WHEN THE TWO-YEAR-OLD Manhattan-based Kozmo.com (which operates in nine cities, including New York, Chicago, and L.A.) began delivering videos, CDs, and convenience store items to busy (and lazy) Seattleites last fall, the news sped like a half-hour delivery through Seattle's counterculture network of bicycle messengers. Kozmo was paying an hourly wage (rather than the commissions standard for the industry) to gain a foothold in the Internet equivalent of old-fashioned grocery delivery.

However, when tech stocks took a downturn in the spring, things got a little tense. Kozmo--which has now lost $27.3 million--delayed its plans to go public, and in a move obviously designed to reassure potential investors, the company began transforming itself into a streamlined machine complete with new orange uniforms, new regimented structures, and some draconian new employee policies. Last week, over a quarter of Kozmo's 200 Seattle employees were fired because they refused to sign a form consenting to a broad background check. We talked with 22-year-old Alison Sulham, who managed a team of eight Kozmo couriers, and Thomas Jefferson Read, a 45-year-old floor supervisor, who, in the newly established Kozmo corporate flow chart, managed folks like Sulham. Although both employees were on the promotion fast track, they were fired on June 19 for failing to sign the consent form.

What's the pay for couriers? [Seattle Kozmo employs about 120 drivers and 40 bikers.]

SULHAM: When I started it was eight an hour, with a raise to nine after a month, plus whatever tips. But that changed. They instituted a policy to encourage people to follow all the new rules that came out, so you were given a dollar per delivery if you wore your uniform, showed up on time, and didn't have any late orders. And they dropped the pay down to seven an hour.

When did you first hear about the background check?

SULHAM: June 9. There was an impromptu meeting that afternoon, and they just started discussing this document, and said that we would be asked to sign it--reiterating many, many times that they were just trying to cover their bases. Here's what the agreement said: "I understand a consumer reporting agency will [get]... information regarding my credit background, references, character, past employment, work habits, education, general reputation, personal characteristics... lawsuits, judgments, paid tax liens, unlawful detainer actions, failure to pay spousal or child support, accounts placed for collection, driving record where appropriate, and criminal background consistent with state law."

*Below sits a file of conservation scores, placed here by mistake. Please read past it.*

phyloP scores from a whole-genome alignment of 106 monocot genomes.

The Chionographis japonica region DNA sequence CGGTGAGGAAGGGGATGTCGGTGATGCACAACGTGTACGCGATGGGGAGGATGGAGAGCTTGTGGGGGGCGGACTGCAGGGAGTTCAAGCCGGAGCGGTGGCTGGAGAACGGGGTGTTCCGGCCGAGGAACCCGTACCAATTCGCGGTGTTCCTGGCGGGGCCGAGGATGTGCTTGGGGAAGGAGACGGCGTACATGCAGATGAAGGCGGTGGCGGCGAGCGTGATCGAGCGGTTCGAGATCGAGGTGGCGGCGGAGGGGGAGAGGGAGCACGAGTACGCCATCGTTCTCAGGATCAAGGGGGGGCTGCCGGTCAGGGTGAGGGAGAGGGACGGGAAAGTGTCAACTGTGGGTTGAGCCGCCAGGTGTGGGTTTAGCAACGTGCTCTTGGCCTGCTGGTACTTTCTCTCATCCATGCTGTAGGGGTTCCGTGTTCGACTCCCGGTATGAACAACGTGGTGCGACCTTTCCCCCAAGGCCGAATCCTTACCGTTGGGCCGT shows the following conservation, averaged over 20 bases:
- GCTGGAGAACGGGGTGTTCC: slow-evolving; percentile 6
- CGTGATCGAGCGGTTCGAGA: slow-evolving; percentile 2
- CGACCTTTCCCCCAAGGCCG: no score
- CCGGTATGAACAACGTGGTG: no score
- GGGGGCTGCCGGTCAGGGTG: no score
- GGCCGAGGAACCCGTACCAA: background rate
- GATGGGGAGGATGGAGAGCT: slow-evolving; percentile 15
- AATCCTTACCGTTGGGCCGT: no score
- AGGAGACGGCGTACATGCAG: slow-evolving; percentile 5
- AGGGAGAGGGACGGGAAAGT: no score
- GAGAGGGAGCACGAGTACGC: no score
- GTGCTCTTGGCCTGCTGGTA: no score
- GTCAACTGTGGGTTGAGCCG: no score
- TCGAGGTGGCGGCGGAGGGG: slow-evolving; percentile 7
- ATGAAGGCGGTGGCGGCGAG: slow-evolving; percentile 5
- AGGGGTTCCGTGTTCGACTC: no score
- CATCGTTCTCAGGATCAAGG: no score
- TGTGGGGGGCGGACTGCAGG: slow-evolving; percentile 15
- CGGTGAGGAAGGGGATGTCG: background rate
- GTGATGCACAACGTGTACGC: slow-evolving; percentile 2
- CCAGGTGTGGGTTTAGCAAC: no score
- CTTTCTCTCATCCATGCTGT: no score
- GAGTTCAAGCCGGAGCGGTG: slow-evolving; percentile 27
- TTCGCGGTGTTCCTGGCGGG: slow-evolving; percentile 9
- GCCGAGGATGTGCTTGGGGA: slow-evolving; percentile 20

It seemed very broad and kind of bizarre to me. I'd never been asked anything like that in a job before. There were no limits, no point at which these documents would expire or be destroyed. We pressed for amendments to the documents, and at first they said perhaps--but I assume they discussed things with New York and came back and said no, this is uniform policy; this is the way it is; you have 24 hours to sign or we terminate you.

[The agreement, according to Read--who had worked at Kozmo since June 1999--also forces employees to waive their right to challenge what former employers and Kozmo say about them. Indeed, the agreement reads: "I hereby release, waive and forever discharge each of the above named corporations [including Kozmo], firms, their respective officers, agents, employees and any of my former employers and all actions or cause of action, claim, demand or liability which I have now or may have resulting directly or indirectly from conducting this background investigation...."]

Did they explain why they wanted employees to sign this thing?

READ: The gossip is that they had a problem in L.A. They discovered employees there with criminal histories. So I guess they overreacted to that. They went to this New York company, Sterling Testing, a company that does background checks. The idea came from them.

[For a text of the explanation Kozmo management gave to employees regarding the background check, go to the online version of this article at www.thestranger.com/specials/employeecheck.html ]

How did they answer your objections to the agreement?

SULHAM: I had a verbal reassurance that none of this was going to happen; that they just wanted my signature and wanted the option.

READ: This was a decision that came out of New York. I got the impression that our local folks were fighting it the whole way, but there wasn't much they could do. They tried to just go with the criminal background check, but drop the other stuff. They couldn't get it. Essentially, management in Seattle is busy dealing with the poor decisions that are made by the clowns in New York. They were put in the position of firing me, and so they lost me and two other delivery floor supervisors. I had a history. I'd been promoted four times. I knew what worked and what didn't. They lost that.

And the company says:

Kozmo.com did not return calls from The Stranger.

If you or someone you know would like to do a Stranger Exit Interview, contact josh@thestranger.com.